The FAA currently prohibits supersonic flight over land due to the loud boom caused by the shockwaves produced when the vehicle flies faster than sound. The engineers of ASAB, other NASA centers, and Lockheed have designed X-59 to divert the shockwaves, softening the boom. Instead, only a light thump would reach civilians below.
The first flights above civilians will occur in early 2023. Select communities will assess the noise level caused by the X-59 QueSST flying overhead. Then the results of this community testing will be presented to the FAA and ICAO in the hopes of changing regulation prohibiting supersonic flight over land.
X-59 QueSST will seat one pilot in its 94-foot body, cruising at 55,000 feet at Mach 1.4 (940mph). ASAB is also developing low-boom supersonic passenger jet concepts, guiding the future of aviation by bringing commercial supersonic flight into reality.
Parallel Electric-Gas Architecture with Synergistic Utilization Scheme (PEGASUS) Concept
In the last decade, airlines have shifted their focus from capturing market share to consolidating operations along the most profitable routes. Airlines have also increased the average load factor of flights and have shifted from under-50 seat regional aircraft toward 70-90 seat aircraft, which tend to have superior operating economics.
This new airline operations paradigm has contributed to the significant loss of connectivity for many regional airports. If an under-50 passenger regional aircraft could be operated economically relative to larger aircraft, it could potentially encourage airlines to open up new markets, reestablish service at smaller airports, and increase mobility and connectivity for all passengers.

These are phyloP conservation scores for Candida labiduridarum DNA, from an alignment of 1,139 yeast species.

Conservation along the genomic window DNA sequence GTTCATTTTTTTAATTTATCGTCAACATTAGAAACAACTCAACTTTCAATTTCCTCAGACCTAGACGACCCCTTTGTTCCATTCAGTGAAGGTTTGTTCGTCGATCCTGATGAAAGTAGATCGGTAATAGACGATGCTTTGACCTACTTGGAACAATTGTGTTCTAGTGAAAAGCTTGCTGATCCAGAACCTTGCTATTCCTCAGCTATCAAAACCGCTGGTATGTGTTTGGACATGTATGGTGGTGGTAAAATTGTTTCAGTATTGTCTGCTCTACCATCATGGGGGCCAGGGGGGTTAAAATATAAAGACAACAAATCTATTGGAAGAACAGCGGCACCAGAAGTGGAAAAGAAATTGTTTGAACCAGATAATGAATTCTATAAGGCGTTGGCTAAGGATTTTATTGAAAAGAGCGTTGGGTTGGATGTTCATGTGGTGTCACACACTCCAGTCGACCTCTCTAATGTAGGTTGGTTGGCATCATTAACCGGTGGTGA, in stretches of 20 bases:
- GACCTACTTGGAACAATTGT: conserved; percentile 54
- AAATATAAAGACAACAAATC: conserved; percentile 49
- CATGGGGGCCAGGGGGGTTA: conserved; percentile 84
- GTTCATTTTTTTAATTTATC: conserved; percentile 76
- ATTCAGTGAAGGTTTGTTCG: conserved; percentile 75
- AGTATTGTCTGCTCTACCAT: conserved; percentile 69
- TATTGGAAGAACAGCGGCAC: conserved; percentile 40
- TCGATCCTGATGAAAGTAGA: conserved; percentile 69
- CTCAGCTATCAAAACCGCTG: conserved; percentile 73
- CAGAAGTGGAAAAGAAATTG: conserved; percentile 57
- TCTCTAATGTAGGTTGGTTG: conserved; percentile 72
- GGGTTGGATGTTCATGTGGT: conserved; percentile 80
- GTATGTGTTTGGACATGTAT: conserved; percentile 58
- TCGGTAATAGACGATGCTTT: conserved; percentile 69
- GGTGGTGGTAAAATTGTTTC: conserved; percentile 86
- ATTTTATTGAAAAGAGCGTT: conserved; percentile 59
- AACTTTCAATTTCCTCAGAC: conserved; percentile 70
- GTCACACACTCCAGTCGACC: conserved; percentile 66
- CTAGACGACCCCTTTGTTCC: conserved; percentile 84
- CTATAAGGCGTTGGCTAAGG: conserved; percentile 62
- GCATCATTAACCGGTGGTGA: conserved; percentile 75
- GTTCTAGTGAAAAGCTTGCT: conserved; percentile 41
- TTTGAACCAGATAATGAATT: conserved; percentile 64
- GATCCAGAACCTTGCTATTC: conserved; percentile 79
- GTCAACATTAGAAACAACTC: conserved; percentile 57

The Parallel Electric-Gas Architecture with Synergistic Utilization Scheme (PEGASUS) concept is a novel hybrid electric regional aircraft that could reduce operational costs by lowering the amount of energy required to complete a given mission. The PEGASUS concept was designed to satisfy both hybrid (gas and electric) and purely electric missions. PEGASUS’s hybrid electric and electric propulsors are located strategically to provide increased aerodynamic benefits. PEGASUS uses parallel hybrid electric propulsors at the wingtips to decrease downwash effects, reducing the energy needed to maintain flight. Two electric propulsors providing additional thrust for takeoff and climb are located inboard on the wing. These propulsors are capable of folding mid-flight to decrease windmilling effects during cruise. Recent research suggests that adding a final electric propulsor to the tail of the aircraft will provide a benefit due to boundary layer ingestion.
The total energy needed to complete a mission decreases significantly when the propulsors are arranged on the airframe to provide an aerodynamic and propulsive benefit. Utilizing the size and placement flexibility of electric motors in the design of an electric or hybrid electric aircraft yields substantial energy cost savings, and could allow regional aircraft to compete economically with larger aircraft.